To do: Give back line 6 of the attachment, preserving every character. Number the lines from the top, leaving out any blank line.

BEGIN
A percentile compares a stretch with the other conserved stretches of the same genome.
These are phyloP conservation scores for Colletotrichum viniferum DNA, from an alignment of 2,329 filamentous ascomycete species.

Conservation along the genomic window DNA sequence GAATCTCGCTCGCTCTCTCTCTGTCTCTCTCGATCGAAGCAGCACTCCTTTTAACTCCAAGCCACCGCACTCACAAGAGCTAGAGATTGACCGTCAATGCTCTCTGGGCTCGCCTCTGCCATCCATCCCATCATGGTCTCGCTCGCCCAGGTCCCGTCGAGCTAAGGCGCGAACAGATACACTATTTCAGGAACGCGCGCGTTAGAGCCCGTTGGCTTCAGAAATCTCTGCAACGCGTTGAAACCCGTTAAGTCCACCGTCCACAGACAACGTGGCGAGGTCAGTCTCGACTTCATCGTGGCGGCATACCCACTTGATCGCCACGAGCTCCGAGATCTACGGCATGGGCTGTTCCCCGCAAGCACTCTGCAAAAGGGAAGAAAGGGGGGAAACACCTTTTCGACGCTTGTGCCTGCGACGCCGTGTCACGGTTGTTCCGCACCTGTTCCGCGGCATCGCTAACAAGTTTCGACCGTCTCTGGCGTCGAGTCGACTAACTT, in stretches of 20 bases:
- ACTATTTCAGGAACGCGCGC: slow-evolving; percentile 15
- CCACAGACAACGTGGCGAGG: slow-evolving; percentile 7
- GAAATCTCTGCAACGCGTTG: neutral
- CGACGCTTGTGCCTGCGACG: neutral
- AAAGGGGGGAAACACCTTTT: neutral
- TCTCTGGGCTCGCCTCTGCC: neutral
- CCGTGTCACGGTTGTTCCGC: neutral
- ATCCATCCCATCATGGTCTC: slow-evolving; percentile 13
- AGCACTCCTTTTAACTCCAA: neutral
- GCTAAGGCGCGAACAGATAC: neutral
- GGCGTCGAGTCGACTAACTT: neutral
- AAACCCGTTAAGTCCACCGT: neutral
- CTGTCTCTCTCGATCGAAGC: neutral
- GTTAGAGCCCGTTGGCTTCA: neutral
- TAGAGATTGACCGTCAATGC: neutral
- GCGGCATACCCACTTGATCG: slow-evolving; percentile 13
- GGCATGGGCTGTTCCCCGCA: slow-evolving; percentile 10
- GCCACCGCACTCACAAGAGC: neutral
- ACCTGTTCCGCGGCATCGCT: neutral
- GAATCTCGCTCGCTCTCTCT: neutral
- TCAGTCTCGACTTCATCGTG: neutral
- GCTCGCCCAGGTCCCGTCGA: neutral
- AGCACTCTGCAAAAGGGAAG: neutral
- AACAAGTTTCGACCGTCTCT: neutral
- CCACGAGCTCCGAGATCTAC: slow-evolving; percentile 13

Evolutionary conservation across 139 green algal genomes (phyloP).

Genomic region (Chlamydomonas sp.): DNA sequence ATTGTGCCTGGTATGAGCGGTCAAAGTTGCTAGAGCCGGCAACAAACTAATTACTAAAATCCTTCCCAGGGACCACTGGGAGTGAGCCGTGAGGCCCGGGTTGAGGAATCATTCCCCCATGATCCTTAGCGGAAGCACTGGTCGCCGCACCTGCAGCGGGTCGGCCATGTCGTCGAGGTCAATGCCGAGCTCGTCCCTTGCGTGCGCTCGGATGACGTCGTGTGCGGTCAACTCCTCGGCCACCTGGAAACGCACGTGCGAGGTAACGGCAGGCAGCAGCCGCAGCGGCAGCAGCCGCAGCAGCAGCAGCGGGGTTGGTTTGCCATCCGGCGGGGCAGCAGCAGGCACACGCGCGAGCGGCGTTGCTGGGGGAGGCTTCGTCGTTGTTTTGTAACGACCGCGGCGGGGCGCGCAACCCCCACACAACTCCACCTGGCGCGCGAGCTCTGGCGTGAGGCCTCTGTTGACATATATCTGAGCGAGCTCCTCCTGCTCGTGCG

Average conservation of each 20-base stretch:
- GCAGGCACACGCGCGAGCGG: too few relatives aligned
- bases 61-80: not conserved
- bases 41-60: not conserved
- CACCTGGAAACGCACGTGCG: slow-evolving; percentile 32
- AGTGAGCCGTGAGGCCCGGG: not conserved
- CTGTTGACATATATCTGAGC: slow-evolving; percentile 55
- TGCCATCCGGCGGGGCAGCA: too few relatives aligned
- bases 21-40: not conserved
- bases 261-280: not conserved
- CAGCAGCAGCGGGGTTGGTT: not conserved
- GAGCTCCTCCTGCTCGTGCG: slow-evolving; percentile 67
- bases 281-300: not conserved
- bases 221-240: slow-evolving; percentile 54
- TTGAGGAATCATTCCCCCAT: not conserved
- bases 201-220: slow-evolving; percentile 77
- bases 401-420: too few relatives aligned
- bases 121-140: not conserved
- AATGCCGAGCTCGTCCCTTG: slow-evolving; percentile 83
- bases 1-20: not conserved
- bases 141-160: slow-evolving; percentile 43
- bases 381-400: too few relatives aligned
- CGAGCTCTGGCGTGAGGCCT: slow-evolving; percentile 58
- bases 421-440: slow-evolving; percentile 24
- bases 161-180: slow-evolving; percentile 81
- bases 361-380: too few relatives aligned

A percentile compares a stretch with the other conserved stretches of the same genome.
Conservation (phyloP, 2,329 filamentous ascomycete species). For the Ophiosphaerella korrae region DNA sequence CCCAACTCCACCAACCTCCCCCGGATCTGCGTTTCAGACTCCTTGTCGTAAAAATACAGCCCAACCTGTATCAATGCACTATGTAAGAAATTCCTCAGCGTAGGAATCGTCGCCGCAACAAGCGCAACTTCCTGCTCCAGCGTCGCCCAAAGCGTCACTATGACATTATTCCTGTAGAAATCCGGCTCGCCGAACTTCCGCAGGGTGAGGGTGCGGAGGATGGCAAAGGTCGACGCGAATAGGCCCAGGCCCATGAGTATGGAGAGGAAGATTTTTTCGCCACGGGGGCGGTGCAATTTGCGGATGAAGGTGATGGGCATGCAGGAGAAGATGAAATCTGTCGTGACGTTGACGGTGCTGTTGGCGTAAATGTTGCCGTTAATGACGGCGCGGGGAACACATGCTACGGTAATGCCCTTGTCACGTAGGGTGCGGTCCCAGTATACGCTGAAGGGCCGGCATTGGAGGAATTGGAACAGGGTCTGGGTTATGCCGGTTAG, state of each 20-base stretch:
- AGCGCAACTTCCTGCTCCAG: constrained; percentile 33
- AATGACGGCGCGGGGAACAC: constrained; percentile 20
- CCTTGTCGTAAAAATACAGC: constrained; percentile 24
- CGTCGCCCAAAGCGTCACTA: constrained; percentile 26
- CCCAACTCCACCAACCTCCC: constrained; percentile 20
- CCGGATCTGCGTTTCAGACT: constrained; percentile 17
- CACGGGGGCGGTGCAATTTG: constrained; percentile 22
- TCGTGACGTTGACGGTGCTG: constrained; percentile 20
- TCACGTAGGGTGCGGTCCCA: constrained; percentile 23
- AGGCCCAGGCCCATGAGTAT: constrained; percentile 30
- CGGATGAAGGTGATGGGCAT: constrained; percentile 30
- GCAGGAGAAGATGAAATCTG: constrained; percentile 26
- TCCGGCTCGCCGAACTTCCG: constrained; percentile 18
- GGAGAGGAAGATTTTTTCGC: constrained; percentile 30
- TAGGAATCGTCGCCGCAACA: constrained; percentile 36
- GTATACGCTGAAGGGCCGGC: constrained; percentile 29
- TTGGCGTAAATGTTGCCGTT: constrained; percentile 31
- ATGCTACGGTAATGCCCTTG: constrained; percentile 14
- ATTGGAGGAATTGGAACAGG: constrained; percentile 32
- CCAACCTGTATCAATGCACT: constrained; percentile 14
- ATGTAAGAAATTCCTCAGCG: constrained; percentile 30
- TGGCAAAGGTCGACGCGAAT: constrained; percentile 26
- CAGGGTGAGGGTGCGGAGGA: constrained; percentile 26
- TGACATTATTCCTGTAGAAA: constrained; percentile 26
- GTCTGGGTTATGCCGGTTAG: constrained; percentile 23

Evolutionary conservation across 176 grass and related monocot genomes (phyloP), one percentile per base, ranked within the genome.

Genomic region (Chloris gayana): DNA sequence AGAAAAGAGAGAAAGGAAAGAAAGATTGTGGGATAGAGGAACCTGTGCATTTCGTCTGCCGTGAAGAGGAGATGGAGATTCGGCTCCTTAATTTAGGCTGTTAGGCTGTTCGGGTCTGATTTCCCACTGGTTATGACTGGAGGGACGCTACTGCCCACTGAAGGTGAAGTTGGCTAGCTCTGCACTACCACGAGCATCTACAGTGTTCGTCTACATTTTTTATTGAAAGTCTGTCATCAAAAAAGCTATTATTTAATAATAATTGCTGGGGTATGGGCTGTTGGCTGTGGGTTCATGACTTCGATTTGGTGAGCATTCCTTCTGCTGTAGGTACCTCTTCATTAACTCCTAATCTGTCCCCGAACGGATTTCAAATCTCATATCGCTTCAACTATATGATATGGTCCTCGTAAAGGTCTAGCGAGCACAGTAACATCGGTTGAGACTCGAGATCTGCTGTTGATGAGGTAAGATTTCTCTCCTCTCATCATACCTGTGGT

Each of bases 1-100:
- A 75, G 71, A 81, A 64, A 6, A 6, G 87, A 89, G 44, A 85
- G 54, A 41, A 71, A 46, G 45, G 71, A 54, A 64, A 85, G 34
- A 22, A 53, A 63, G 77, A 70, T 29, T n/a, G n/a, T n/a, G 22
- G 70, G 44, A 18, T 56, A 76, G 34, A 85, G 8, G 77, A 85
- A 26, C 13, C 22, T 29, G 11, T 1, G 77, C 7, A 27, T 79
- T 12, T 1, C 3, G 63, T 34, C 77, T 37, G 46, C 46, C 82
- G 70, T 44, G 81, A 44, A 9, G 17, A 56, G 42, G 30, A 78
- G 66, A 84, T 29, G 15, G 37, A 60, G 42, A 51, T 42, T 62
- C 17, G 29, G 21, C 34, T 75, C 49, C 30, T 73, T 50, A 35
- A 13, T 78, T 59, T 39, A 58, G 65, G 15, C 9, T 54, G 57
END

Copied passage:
- GAAATCTCTGCAACGCGTTG: neutral